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Brazilian students gain hands-on scientific research experience at Loyola

Loyola press release - December 2, 2014

Imagine a country’s government providing funding to its students specifically to study in another country. That’s exactly what’s happening at Loyola University New Orleans through Brazil’s Science without Borders Program. Brazil has sent 10 of its undergraduate students to New Orleans to study and do scientific research at Loyola for a year.

"This is a tremendous opportunity for the Brazilian students,” said Patricia Dorn, Ph.D., the William and Audrey Hutchinson Distinguished Professor of Biological Sciences at Loyola. “Science is a global enterprise now, so to be able to build their global scientific network and to become comfortable with how science is conducted in other countries will help them in their future careers."

Through the program, Loyola is showing the students how science is applied in other countries. Because Loyola offers high-caliber, hands-on research opportunities for undergraduate students, including prestigious research projects funded through the National Institutes of Health and the National Science Foundation, the Brazilian students are able to gain lab research experience early on in their college careers. For example, eight of the Brazilian students are currently working in the biology labs while one is working in the chemistry labs. Another student is doing research on Tulane's campus.

Loyola even offers a course called Biology Beyond Borders, a class exclusively designed for the students who are participating in the program. Through the Biology Beyond Borders class, the students are learning scientific ethics, how to understand and present scientific journal articles, and how to effectively communicate science, Dorn said.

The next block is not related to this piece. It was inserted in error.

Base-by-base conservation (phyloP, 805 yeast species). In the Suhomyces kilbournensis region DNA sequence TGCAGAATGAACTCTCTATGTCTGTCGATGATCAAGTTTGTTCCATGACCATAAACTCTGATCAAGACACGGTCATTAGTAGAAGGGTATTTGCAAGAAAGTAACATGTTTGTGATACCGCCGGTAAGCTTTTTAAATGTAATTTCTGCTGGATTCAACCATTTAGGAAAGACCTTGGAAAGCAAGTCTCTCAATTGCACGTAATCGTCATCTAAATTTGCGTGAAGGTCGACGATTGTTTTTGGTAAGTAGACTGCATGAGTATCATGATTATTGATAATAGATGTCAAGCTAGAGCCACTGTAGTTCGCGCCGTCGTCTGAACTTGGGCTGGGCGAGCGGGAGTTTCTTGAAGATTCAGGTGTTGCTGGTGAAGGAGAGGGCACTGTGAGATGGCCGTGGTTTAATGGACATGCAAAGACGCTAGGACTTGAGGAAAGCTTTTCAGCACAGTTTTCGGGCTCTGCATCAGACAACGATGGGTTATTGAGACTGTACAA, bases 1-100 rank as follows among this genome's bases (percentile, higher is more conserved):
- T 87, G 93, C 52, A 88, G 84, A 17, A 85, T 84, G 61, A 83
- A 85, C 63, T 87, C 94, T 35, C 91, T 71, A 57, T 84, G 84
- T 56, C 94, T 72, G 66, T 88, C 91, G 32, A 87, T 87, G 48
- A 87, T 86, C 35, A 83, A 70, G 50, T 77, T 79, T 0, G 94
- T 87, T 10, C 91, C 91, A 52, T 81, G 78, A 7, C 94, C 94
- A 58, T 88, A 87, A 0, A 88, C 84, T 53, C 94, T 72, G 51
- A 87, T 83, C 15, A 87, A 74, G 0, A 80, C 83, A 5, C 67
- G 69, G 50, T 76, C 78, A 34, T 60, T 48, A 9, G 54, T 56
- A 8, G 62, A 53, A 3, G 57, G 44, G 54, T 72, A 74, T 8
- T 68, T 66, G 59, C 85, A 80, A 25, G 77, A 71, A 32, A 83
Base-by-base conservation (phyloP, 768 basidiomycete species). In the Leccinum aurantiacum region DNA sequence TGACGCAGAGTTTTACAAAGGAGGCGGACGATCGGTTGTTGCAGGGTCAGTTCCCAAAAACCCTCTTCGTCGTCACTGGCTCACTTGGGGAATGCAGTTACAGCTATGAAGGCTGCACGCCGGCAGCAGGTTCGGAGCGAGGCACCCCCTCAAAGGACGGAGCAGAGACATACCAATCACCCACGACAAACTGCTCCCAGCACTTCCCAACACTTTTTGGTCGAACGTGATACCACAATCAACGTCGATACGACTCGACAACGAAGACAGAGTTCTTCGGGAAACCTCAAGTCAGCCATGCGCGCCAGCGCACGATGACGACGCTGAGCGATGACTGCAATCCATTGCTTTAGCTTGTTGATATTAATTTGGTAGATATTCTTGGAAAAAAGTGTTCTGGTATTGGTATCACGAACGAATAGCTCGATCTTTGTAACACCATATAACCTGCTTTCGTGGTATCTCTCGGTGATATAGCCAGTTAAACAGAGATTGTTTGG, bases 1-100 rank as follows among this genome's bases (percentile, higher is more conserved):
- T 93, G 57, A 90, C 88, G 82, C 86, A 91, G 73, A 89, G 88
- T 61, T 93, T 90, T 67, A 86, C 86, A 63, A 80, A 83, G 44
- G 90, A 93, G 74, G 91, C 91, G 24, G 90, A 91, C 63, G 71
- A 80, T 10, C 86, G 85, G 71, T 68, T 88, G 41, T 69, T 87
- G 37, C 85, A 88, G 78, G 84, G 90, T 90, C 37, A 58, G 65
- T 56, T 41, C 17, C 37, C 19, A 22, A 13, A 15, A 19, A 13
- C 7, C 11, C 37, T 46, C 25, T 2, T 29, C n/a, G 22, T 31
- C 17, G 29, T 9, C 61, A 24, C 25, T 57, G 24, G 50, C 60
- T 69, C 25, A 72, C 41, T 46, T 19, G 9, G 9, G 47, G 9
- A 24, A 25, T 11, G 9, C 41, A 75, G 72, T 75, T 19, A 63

So far, the students in the program are enjoying their time at Loyola. “I really like to study at Loyola because the campus is not so big, so people usually know each other here,” Rafaela Pessoa, a Brazilian native and participant in the program, said. “Also the professors have office hours, which I think is amazing because you can talk out your questions and speak with them about anything that is challenging.”

"The structure of the labs (here in the U.S.) are the biggest difference for me,” Pessoa continued. “I don’t study at a big college in Brazil, so we sometimes use the same lab for more than one discipline. Here we have one lab for each teacher. The labs here are also new and well-equipped."

The program not only provides a beneficial learning experience for the Brazilian students, but the international exchange also benefits the Loyola community.

"Students and faculty benefit greatly from new perspectives that international students bring, and it helps to build our network for possible future collaborations," Dorn said.

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